That evening we enjoyed some “local flavor” by visiting a Hispanic part of town located along Q Street. We had dinner at Taqueria Tijuana where the cuisine is historically authentic (they don’t serve chips and salsa, fried ice cream, etc.) and downright delicious. We made our way down the avenue to a local bakery where we stocked up on Mexican delights such as churros and empanadas before returning to the church, where everyone quickly exceeded their sugar quota for the day ten times over. We ended the evening with a devotional from Matthew 6, taking communion and sharing hugs between everyone in our group; it was a fantastic ending to an already fantastic day.
After clearing our rooms, packing our bags and grabbing a quick bite for breakfast we made a quick stop at Urban Abbey for coffee. We then arrived at Clair Memorial United Methodist Church for the 10:00 service. This church is located in a low-income neighborhood, is predominantly African-American and, unfortunately, is in steady decline. Including our group of 14 there were only about 40 people in attendance and many empty pews. The sermon was delivered by Pastor Portia Cavitt and the service was ripe with singing and positive energy from all who were present. Our group was openly recognized by Pastor P. during her sermon and we were made to feel very welcome.
After church Pastor Portia joined us for lunch at Big Mama’s, which we came to learn is a dining institution in Omaha. Having been featured on the Food Network’s popular show “Diners, Drive-ins and Dives”, the menu offers an assortment of soul food and southern-style dishes that will delight even the pickiest taste buds (for the record, the Afro Burger is phenomenal). We had a wonderful discussion with Pastor Portia about the plight of those less fortunate in Omaha and how we can continue to be the change we want to see, both there and here in Kansas City.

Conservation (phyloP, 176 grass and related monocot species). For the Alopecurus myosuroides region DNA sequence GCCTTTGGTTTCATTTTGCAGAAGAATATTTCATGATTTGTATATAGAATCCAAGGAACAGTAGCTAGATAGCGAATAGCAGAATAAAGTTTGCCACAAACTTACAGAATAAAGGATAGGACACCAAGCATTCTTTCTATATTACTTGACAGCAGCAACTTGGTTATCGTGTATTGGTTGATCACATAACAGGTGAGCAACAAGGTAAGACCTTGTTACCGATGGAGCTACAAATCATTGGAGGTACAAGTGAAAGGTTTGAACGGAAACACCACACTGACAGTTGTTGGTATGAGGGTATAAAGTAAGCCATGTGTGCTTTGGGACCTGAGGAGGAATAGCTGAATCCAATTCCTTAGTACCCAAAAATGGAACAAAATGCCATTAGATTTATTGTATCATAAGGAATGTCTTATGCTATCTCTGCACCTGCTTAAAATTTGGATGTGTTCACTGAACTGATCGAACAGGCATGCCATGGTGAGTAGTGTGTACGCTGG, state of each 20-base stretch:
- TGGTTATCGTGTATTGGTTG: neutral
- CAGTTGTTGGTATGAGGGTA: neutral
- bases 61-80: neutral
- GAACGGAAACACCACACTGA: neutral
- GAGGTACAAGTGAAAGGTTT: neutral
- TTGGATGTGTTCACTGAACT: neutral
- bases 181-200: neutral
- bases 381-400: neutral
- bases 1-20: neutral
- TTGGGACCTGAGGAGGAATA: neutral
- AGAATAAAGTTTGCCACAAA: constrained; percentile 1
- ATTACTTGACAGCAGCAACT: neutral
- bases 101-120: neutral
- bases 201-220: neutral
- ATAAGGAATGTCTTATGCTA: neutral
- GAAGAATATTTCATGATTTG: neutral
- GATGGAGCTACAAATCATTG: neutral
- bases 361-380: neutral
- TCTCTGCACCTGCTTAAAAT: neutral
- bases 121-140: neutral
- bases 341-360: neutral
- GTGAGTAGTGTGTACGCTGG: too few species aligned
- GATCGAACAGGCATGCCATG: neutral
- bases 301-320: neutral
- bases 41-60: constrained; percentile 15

When our meal was over we hit 29 South and headed back home. We arrived back at Rez DT at roughly 5:00pm, where a few of us chose to stay for the evening service. Looking back on our time together, we are all so very blessed to have had this opportunity; to be the hands and feet of our Lord, to give without wanting in return, to bring light into a place too often consumed by darkness. We were not only brought closer together but closer to Christ, which is the greatest gift one could ask for. There is no stat sheet on how many people in Omaha were positively affected by our presence, no praise report or anything otherwise that will make headlines here or up there. But if we were able to touch the heart and change the life of one, just one person on our journey, it was worth every minute and dollar spent a hundred times over.
May the Lord be with you all-